She made an offer in January on a 415-square-foot, one-bedroom apartment in the coveted Golden Triangle area between the Champs-Élysées and the Seine, and closed in June.

While the U.S. housing market has been slowing down — thanks to elevated home prices and mortgage rates — there’s been a growing trend of wealthy American buyers investing in overseas homes, buoyed by favorable exchange rates and a strong dollar.

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“I think we saved probably close to $100,000 between the time we made the offer and the time we closed,” says Laurent, who will use the property as a vacation home and a space to host clients for her interior design firm, Laure Nell Interiors. The euro-dollar exchange rate plunged over 12% last year, falling below parity in August.

Whether you’re a retiree looking to spend your golden years somewhere warm and tropical, or someone investing in a second home for some extra rental income, international properties are currently all the rage.

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American buyers are buying properties abroad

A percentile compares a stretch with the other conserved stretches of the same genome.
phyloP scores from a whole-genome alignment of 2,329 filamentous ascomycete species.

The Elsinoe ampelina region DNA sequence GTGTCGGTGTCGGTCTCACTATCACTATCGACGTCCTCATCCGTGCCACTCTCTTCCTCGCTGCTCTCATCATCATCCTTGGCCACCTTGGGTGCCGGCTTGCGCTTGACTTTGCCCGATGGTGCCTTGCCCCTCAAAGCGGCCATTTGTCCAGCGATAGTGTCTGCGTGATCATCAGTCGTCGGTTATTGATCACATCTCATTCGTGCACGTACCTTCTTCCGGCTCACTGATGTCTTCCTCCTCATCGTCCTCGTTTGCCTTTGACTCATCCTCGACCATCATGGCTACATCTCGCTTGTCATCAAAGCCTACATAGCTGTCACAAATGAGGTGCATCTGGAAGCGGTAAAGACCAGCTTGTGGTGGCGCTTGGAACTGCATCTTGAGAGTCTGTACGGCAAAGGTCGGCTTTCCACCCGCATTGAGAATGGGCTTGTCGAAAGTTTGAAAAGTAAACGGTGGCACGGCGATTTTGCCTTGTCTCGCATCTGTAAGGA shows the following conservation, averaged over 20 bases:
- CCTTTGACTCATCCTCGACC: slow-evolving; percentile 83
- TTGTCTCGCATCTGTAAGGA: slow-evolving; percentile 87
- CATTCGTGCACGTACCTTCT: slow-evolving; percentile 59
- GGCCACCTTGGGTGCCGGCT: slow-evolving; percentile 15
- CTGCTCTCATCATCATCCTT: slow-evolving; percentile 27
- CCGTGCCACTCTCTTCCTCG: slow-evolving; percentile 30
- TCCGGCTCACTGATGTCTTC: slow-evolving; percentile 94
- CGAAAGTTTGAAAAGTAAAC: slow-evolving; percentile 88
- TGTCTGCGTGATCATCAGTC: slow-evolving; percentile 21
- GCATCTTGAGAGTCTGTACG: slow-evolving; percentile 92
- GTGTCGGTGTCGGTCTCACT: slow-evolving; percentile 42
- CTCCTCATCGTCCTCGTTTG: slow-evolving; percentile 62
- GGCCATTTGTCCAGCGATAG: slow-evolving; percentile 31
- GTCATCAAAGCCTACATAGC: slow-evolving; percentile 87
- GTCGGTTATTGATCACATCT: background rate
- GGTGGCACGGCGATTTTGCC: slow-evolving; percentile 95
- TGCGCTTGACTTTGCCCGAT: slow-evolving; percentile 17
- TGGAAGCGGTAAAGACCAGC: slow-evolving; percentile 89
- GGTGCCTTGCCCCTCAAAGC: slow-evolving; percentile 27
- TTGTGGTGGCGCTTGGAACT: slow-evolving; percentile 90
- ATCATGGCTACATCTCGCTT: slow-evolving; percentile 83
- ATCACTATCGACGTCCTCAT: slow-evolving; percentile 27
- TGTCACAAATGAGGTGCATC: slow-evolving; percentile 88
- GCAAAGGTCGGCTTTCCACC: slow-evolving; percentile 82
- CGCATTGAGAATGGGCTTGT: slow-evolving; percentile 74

The numbers show a clear trend. Coldwell Banker surveyed wealthy American buyers and noted that 67% of respondents own properties outside the U.S. According to Wealth-X figures, the number of high net worth Americans who purchased property abroad in 2022 was also expected to rise by 14% from 2021 and 29% from 2019.

Kelly Cutchin, country manager USA at global payments services provider Moneycorp Americas, says some of these buyers may be looking for an investment property or vacation home, while others could be “jumping the pond” and looking to relocate entirely.

Central America is currently the top preference for affluent Americans, followed by Canada, Mexico, Asia, South America and Europe.

Some countries, such as Portugal, also offer “golden visa” programs, in which wealthy individuals obtain residency or citizenship in exchange for a substantial investment, like in real estate.

The Trend report indicates that while the 55+ age group has the largest share of foreign property ownership, the 25-34 age group has moved up from last to second position.

Cutchin says this is due to generational wealth. “There are a lot more high net worth individuals (HNWI) under the age of 30 than before. These youngsters are looking to diversify their portfolios and starting young is almost never a bad idea.”

An October Bank of America study indicated that rich young Americans are looking to alternative investments, such as real estate and cryptocurrency to boost their wealth.

Why overseas locations may offer more perks